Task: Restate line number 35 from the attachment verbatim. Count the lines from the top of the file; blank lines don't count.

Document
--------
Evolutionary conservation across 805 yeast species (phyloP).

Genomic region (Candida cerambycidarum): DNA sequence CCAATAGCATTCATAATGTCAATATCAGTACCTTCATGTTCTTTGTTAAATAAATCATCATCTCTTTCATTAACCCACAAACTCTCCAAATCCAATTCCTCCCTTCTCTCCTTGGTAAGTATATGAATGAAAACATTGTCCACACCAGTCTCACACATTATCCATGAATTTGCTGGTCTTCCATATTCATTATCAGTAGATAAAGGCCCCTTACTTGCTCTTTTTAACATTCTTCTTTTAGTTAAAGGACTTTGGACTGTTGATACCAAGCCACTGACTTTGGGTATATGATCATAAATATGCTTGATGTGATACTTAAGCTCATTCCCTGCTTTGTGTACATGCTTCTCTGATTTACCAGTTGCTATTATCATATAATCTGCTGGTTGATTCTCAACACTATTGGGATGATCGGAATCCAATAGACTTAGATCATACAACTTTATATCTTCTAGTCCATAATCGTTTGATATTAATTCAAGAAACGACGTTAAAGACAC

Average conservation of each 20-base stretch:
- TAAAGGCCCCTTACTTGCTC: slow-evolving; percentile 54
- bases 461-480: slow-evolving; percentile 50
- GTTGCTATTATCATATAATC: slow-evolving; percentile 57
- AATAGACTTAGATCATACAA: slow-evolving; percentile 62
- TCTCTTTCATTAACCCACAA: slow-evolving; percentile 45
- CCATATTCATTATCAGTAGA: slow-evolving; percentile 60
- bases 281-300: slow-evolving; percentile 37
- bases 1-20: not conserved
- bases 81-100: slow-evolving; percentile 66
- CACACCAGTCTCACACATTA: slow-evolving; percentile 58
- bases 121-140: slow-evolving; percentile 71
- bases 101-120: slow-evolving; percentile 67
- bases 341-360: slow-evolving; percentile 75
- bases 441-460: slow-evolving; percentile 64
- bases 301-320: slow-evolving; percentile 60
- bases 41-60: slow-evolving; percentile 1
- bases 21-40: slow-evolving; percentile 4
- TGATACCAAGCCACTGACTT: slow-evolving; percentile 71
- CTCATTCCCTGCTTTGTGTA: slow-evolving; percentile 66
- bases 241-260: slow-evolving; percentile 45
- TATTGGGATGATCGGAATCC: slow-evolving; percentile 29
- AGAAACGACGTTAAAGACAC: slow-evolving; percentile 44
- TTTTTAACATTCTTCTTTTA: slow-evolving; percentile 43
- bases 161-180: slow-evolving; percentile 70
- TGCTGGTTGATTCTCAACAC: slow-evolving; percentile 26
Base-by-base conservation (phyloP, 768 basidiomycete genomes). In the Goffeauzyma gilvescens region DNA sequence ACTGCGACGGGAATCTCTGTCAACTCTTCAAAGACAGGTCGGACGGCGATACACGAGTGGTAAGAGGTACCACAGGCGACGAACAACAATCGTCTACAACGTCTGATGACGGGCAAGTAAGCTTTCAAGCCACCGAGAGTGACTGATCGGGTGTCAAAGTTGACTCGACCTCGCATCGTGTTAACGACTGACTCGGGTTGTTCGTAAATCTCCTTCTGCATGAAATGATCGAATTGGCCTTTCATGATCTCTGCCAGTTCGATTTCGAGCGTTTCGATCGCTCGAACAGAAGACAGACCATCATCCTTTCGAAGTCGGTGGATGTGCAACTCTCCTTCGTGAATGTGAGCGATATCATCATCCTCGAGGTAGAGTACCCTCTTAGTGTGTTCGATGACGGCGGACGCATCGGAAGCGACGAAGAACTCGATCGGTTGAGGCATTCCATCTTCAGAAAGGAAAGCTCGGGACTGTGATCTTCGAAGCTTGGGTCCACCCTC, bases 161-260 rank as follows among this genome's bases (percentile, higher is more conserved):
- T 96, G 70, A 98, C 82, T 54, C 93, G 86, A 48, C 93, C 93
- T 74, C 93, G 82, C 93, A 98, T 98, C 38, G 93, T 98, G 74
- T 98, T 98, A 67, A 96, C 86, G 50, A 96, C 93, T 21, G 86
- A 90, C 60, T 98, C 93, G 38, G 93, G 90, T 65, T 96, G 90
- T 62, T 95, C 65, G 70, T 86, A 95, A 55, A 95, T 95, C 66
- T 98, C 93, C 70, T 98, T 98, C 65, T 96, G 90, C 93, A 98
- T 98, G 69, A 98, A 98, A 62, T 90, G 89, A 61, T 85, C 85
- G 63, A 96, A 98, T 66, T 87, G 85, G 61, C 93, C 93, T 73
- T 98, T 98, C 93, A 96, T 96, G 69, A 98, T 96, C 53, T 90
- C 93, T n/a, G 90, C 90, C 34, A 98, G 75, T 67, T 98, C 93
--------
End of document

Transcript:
- T 98, C 93, C 70, T 98, T 98, C 65, T 96, G 90, C 93, A 98